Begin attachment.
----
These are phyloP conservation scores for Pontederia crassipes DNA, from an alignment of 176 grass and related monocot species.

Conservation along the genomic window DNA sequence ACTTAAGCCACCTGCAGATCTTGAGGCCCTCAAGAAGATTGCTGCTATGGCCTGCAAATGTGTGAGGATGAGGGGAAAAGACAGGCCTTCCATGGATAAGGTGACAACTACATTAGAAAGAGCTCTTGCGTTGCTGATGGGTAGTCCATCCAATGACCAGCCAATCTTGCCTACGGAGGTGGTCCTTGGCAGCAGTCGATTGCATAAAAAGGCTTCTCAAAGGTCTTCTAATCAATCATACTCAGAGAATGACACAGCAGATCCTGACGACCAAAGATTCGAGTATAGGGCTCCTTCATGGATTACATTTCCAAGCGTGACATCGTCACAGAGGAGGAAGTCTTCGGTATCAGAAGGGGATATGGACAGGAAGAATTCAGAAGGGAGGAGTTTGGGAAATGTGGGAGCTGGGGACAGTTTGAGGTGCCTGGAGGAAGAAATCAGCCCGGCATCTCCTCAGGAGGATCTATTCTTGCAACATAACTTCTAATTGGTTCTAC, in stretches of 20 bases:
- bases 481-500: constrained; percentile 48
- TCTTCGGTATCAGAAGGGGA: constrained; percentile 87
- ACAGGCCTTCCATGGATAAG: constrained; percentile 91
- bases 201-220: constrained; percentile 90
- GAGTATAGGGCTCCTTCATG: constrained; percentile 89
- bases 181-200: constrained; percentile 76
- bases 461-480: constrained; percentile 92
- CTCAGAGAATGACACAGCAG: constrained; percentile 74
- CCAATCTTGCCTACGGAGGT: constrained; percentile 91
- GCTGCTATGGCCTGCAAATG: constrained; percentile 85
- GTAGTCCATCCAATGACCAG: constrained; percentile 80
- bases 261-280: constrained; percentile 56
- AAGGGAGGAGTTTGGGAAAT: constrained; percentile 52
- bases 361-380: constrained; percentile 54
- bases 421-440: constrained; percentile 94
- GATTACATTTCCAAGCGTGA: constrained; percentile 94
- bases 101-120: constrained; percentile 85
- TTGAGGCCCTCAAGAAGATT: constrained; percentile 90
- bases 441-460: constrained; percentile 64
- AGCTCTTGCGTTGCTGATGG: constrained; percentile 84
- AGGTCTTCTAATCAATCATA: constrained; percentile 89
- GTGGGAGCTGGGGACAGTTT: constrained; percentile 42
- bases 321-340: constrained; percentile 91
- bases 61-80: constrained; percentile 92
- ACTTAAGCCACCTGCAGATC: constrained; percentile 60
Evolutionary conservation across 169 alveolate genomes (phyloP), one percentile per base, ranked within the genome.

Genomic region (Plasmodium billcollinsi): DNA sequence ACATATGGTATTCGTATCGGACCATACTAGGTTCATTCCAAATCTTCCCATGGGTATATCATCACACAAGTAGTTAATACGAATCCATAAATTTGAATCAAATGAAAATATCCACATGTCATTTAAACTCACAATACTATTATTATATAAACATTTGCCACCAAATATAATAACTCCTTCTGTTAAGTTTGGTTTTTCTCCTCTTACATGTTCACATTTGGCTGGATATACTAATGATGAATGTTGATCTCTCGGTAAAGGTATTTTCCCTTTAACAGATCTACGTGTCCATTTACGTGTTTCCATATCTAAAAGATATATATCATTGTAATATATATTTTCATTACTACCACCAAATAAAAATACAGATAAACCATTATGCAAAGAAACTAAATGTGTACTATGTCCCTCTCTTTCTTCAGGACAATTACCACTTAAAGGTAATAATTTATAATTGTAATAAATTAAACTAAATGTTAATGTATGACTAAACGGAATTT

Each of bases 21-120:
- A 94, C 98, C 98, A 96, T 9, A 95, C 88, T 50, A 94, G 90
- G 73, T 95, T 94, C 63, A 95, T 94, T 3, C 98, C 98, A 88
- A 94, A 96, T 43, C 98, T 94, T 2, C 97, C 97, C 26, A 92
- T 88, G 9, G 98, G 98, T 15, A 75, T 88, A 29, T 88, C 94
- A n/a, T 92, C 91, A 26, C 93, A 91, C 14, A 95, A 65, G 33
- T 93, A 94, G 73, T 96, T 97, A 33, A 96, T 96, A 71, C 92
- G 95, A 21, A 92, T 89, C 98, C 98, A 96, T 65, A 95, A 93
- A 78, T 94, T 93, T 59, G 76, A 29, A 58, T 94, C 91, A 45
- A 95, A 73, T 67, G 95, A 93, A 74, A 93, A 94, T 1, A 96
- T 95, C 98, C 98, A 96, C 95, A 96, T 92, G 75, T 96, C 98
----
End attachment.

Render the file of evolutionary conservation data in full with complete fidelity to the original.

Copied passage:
These are phyloP conservation scores for Pontederia crassipes DNA, from an alignment of 176 grass and related monocot species.

Conservation along the genomic window DNA sequence ACTTAAGCCACCTGCAGATCTTGAGGCCCTCAAGAAGATTGCTGCTATGGCCTGCAAATGTGTGAGGATGAGGGGAAAAGACAGGCCTTCCATGGATAAGGTGACAACTACATTAGAAAGAGCTCTTGCGTTGCTGATGGGTAGTCCATCCAATGACCAGCCAATCTTGCCTACGGAGGTGGTCCTTGGCAGCAGTCGATTGCATAAAAAGGCTTCTCAAAGGTCTTCTAATCAATCATACTCAGAGAATGACACAGCAGATCCTGACGACCAAAGATTCGAGTATAGGGCTCCTTCATGGATTACATTTCCAAGCGTGACATCGTCACAGAGGAGGAAGTCTTCGGTATCAGAAGGGGATATGGACAGGAAGAATTCAGAAGGGAGGAGTTTGGGAAATGTGGGAGCTGGGGACAGTTTGAGGTGCCTGGAGGAAGAAATCAGCCCGGCATCTCCTCAGGAGGATCTATTCTTGCAACATAACTTCTAATTGGTTCTAC, in stretches of 20 bases:
- bases 481-500: constrained; percentile 48
- TCTTCGGTATCAGAAGGGGA: constrained; percentile 87
- ACAGGCCTTCCATGGATAAG: constrained; percentile 91
- bases 201-220: constrained; percentile 90
- GAGTATAGGGCTCCTTCATG: constrained; percentile 89
- bases 181-200: constrained; percentile 76
- bases 461-480: constrained; percentile 92
- CTCAGAGAATGACACAGCAG: constrained; percentile 74
- CCAATCTTGCCTACGGAGGT: constrained; percentile 91
- GCTGCTATGGCCTGCAAATG: constrained; percentile 85
- GTAGTCCATCCAATGACCAG: constrained; percentile 80
- bases 261-280: constrained; percentile 56
- AAGGGAGGAGTTTGGGAAAT: constrained; percentile 52
- bases 361-380: constrained; percentile 54
- bases 421-440: constrained; percentile 94
- GATTACATTTCCAAGCGTGA: constrained; percentile 94
- bases 101-120: constrained; percentile 85
- TTGAGGCCCTCAAGAAGATT: constrained; percentile 90
- bases 441-460: constrained; percentile 64
- AGCTCTTGCGTTGCTGATGG: constrained; percentile 84
- AGGTCTTCTAATCAATCATA: constrained; percentile 89
- GTGGGAGCTGGGGACAGTTT: constrained; percentile 42
- bases 321-340: constrained; percentile 91
- bases 61-80: constrained; percentile 92
- ACTTAAGCCACCTGCAGATC: constrained; percentile 60
Evolutionary conservation across 169 alveolate genomes (phyloP), one percentile per base, ranked within the genome.

Genomic region (Plasmodium billcollinsi): DNA sequence ACATATGGTATTCGTATCGGACCATACTAGGTTCATTCCAAATCTTCCCATGGGTATATCATCACACAAGTAGTTAATACGAATCCATAAATTTGAATCAAATGAAAATATCCACATGTCATTTAAACTCACAATACTATTATTATATAAACATTTGCCACCAAATATAATAACTCCTTCTGTTAAGTTTGGTTTTTCTCCTCTTACATGTTCACATTTGGCTGGATATACTAATGATGAATGTTGATCTCTCGGTAAAGGTATTTTCCCTTTAACAGATCTACGTGTCCATTTACGTGTTTCCATATCTAAAAGATATATATCATTGTAATATATATTTTCATTACTACCACCAAATAAAAATACAGATAAACCATTATGCAAAGAAACTAAATGTGTACTATGTCCCTCTCTTTCTTCAGGACAATTACCACTTAAAGGTAATAATTTATAATTGTAATAAATTAAACTAAATGTTAATGTATGACTAAACGGAATTT

Each of bases 21-120:
- A 94, C 98, C 98, A 96, T 9, A 95, C 88, T 50, A 94, G 90
- G 73, T 95, T 94, C 63, A 95, T 94, T 3, C 98, C 98, A 88
- A 94, A 96, T 43, C 98, T 94, T 2, C 97, C 97, C 26, A 92
- T 88, G 9, G 98, G 98, T 15, A 75, T 88, A 29, T 88, C 94
- A n/a, T 92, C 91, A 26, C 93, A 91, C 14, A 95, A 65, G 33
- T 93, A 94, G 73, T 96, T 97, A 33, A 96, T 96, A 71, C 92
- G 95, A 21, A 92, T 89, C 98, C 98, A 96, T 65, A 95, A 93
- A 78, T 94, T 93, T 59, G 76, A 29, A 58, T 94, C 91, A 45
- A 95, A 73, T 67, G 95, A 93, A 74, A 93, A 94, T 1, A 96
- T 95, C 98, C 98, A 96, C 95, A 96, T 92, G 75, T 96, C 98